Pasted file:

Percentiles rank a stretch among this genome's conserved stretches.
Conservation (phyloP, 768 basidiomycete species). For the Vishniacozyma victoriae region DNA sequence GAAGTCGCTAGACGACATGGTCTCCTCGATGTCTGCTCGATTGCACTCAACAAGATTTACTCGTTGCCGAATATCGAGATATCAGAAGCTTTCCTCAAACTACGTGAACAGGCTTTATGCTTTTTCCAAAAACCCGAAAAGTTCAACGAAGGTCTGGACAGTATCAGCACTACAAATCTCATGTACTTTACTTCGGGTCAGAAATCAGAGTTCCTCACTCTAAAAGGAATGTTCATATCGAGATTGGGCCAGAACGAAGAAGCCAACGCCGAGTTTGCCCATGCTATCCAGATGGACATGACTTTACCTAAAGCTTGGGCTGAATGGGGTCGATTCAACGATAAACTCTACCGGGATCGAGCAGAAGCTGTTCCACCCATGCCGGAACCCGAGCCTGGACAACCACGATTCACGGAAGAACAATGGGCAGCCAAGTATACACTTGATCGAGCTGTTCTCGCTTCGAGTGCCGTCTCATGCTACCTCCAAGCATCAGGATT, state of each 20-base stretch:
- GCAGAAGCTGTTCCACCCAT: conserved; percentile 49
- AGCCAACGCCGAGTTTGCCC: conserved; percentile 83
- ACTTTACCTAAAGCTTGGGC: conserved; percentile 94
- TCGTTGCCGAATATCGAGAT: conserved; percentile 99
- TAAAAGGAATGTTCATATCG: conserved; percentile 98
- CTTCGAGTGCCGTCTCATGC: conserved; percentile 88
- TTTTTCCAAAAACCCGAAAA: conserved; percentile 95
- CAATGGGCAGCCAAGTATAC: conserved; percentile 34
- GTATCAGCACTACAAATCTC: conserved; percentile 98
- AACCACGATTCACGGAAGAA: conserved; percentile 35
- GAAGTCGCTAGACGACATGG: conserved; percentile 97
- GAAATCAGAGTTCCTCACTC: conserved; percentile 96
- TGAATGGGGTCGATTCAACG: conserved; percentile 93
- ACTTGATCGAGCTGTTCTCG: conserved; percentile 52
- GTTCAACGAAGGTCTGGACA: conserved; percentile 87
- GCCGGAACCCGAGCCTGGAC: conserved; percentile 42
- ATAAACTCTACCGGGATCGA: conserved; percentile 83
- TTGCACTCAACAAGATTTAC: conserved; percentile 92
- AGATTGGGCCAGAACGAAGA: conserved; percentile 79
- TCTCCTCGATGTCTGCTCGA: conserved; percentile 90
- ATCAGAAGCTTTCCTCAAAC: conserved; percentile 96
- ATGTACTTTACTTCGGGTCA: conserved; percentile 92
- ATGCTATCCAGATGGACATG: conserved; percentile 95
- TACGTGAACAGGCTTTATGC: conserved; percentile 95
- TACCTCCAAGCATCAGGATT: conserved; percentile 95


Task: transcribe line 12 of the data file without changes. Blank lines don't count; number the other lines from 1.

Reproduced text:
- AACCACGATTCACGGAAGAA: conserved; percentile 35